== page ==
(director/writer: Richard Wilson; screenwriter: from a story by N.B. Stone Jr. and Richard Wilson; cinematographer: Lee Garmes; editor: Gene Milford; music: Alex North; cast: Robert Mitchum (Clint Tollinger), Jan Sterling (Nelly Bain), Karen Sharpe (Stella Atkins), Emile Meyer (Saul Atkins), Henry Hull (Marshal Lee Sims), John Lupton (Jeff Castle), Joe Barry (Dade Holman), Ted De Corsia (‘Frenchy’ Lescaux), Leo Gordon (Ed Pinchot), James Westerfield (Mr. Zender), Claude Akins (Jim Reedy), Florenz Ames (Doc Hughes), Robert Osterloh (Virg Trotter), Jay Adler (Cal); Runtime: 83; MPAA Rating: NR; producer: Samuel Goldwyn Jr.; MGM; 1955)
“Well-crafted, well-acted and solid Western.”

Reviewed by Dennis Schwartz

Screenwriter and former Orson Welles associate Richard Wilson (“Al Capone”/”Invitation to a Gunfighter”) comes up big in his debut as a director in this well-crafted, well-acted and solid Western. It’s also the debut of Goldwyn Jr., the son of producer Samuel Goldwyn. This was the first film Robert Mitchum made after leaving RKO. He’s at the top of his game, as he plays the role of ‘town-tamer’–a man operating close to the edge of sanity. His methods of law enforcement call for no rules or interference, as he comes into a town that has no ‘law and order’ and cleans it up the way he sees fit.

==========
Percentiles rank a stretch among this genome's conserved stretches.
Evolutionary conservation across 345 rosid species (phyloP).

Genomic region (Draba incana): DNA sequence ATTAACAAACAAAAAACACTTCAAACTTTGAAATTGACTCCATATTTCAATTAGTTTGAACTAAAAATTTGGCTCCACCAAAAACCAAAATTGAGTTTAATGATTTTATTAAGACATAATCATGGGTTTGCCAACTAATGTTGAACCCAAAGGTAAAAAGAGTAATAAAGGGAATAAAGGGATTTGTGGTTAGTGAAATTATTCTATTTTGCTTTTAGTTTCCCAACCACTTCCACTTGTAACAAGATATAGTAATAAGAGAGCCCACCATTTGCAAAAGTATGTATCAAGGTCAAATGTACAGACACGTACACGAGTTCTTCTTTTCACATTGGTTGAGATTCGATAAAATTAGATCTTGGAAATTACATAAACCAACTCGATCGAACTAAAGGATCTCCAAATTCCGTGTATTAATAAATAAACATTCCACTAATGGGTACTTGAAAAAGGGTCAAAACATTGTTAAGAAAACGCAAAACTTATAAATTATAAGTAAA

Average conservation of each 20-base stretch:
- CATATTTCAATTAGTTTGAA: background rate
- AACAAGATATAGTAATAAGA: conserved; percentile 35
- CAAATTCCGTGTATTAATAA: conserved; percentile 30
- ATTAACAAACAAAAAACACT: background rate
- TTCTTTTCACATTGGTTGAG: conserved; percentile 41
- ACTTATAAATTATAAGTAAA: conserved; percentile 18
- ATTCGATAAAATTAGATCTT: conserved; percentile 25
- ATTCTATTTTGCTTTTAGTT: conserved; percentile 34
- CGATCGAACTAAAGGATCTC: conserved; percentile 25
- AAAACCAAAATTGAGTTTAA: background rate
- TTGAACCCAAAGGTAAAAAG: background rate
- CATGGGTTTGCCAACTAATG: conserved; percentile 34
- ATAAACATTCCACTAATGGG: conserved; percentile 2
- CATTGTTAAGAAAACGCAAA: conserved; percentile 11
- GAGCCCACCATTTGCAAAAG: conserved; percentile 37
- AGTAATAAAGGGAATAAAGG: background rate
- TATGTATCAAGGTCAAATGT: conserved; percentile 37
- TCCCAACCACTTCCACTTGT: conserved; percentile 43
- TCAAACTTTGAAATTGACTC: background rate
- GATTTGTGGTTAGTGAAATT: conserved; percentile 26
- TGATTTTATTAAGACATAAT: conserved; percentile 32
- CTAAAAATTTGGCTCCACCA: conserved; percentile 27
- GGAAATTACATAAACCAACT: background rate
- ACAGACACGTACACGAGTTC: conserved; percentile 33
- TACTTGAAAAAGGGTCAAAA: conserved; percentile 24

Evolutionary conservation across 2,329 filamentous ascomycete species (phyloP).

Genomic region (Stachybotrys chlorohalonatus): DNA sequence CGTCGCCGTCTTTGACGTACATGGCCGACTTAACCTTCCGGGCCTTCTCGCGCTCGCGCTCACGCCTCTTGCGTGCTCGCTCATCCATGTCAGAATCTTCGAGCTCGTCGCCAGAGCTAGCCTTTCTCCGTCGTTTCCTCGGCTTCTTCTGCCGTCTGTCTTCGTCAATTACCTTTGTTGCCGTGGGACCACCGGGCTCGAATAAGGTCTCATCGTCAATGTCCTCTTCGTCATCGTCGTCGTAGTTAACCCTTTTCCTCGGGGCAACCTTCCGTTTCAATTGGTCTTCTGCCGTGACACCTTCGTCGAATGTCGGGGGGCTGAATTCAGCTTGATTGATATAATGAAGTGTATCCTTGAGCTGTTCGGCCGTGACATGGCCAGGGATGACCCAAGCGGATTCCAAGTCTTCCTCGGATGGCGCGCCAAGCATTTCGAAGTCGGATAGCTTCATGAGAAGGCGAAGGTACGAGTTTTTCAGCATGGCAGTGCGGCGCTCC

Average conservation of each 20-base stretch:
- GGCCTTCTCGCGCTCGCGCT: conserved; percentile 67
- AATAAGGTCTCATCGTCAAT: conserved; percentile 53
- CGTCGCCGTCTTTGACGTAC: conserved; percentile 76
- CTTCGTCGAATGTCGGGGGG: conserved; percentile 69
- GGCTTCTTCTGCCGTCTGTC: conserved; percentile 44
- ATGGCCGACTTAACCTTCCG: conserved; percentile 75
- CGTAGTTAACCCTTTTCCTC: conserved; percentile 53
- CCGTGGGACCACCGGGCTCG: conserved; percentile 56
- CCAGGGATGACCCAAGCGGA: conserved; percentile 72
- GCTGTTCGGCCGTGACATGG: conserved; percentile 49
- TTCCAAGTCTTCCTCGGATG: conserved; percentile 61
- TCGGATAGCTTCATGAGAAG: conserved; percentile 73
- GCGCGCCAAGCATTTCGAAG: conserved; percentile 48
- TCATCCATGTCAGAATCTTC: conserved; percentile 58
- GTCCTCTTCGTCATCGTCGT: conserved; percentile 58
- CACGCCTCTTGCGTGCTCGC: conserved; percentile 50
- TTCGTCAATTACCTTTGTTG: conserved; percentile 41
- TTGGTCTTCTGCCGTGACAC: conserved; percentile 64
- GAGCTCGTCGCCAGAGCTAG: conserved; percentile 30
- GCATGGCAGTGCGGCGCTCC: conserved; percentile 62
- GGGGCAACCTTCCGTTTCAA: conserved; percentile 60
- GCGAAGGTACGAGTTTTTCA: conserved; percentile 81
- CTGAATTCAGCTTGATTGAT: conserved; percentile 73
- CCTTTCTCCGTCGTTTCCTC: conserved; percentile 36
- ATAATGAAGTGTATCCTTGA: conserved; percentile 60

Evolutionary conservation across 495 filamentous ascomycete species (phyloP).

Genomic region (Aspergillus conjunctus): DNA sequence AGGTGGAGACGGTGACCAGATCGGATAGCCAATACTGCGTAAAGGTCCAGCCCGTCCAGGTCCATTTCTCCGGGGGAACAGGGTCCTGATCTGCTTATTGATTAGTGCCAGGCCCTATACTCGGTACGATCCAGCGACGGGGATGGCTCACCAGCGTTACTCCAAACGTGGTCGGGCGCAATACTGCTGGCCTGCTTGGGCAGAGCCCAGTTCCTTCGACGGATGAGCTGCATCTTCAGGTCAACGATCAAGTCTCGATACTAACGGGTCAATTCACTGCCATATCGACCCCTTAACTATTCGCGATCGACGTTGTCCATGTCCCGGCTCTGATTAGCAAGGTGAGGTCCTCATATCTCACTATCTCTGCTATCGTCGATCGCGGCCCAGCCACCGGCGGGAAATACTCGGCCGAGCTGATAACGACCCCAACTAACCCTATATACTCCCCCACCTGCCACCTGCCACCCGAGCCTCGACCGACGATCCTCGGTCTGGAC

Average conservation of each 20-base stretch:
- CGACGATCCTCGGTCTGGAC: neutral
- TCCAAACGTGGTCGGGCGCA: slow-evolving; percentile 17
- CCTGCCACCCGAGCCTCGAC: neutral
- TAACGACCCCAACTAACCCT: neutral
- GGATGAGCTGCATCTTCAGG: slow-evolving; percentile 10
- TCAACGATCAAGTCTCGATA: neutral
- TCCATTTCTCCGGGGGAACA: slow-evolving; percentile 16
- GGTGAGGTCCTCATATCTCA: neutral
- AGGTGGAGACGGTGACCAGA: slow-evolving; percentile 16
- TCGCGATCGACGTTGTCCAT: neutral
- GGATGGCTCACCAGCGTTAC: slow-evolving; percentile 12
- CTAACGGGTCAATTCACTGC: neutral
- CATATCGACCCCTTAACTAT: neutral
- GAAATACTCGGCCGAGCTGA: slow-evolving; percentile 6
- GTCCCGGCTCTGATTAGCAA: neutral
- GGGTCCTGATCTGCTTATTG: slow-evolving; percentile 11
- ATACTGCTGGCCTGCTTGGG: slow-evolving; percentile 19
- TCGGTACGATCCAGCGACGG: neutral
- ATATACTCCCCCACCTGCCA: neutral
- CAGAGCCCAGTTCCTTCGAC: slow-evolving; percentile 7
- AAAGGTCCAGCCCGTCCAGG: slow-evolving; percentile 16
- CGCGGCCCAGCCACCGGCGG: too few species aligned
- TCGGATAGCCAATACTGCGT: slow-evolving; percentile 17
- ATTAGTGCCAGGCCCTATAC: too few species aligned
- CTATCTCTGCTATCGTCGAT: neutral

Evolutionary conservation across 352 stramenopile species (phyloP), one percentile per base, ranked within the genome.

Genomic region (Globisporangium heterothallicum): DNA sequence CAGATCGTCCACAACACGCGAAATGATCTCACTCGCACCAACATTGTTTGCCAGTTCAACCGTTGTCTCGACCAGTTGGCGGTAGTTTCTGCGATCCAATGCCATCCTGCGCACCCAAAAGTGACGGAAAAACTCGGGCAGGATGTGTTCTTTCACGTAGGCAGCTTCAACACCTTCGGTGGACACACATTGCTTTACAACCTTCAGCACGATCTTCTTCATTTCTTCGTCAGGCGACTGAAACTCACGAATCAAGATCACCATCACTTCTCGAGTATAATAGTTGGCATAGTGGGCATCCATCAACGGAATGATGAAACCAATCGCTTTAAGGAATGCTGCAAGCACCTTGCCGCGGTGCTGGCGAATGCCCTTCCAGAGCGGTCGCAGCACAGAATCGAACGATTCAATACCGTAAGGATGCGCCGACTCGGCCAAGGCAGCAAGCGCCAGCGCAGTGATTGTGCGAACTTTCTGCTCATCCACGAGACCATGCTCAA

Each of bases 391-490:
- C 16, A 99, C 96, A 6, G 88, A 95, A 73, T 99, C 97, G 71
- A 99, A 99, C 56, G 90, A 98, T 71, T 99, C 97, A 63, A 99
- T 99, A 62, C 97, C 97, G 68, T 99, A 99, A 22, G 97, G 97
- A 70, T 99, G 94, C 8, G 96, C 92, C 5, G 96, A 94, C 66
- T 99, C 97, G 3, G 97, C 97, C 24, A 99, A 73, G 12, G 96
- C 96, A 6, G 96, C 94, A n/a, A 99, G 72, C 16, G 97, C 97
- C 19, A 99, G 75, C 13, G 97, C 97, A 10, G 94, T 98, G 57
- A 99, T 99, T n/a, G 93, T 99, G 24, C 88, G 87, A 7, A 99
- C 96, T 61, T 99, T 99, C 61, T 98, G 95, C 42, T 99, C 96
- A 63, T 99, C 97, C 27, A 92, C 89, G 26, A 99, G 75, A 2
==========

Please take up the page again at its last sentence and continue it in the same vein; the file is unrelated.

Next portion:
Here Mitchum plays Clint Tollinger, who rides into dusty Sheridan City to try and win back his estranged wife Nelly Bain (Jan Sterling) and find out what happened to his young daughter. They split three years ago because she tired of being tied to a gunslinger and is now a business woman who is in charge of the dance hall gals at the Palace Hotel. Nelly turns her back on him, but Clint stays when the locals are fed up with land-grabber Dade Holman, a fat man who never comes into town but stays protected by his boys at his ranch, running things in town. At a town council meeting blacksmith Saul Atkins convinces them of the hire. Saul’s daughter Stella is engaged to the proud Jeff Castle, who is being run off his property by Dade’s goons–the future home for the couple –and is willing to fight Dade’s gang without any help.

Soon after the hire Clint’s rough ways and excessive use of force riles the locals, as he kills a number of Dade’s gang and burns down his Palace Hotel. Clint has become obsessed with guns ever since his unarmed dad was gunned down, but has become weary of being a hired gun and sincerely wants to get back with Nelly and rid himself of his inner demons. It leads to an exciting climactic gunfight scene, that has Clint fight his way out of a trap cleverly laid by Dade.

Man with the Gun Poster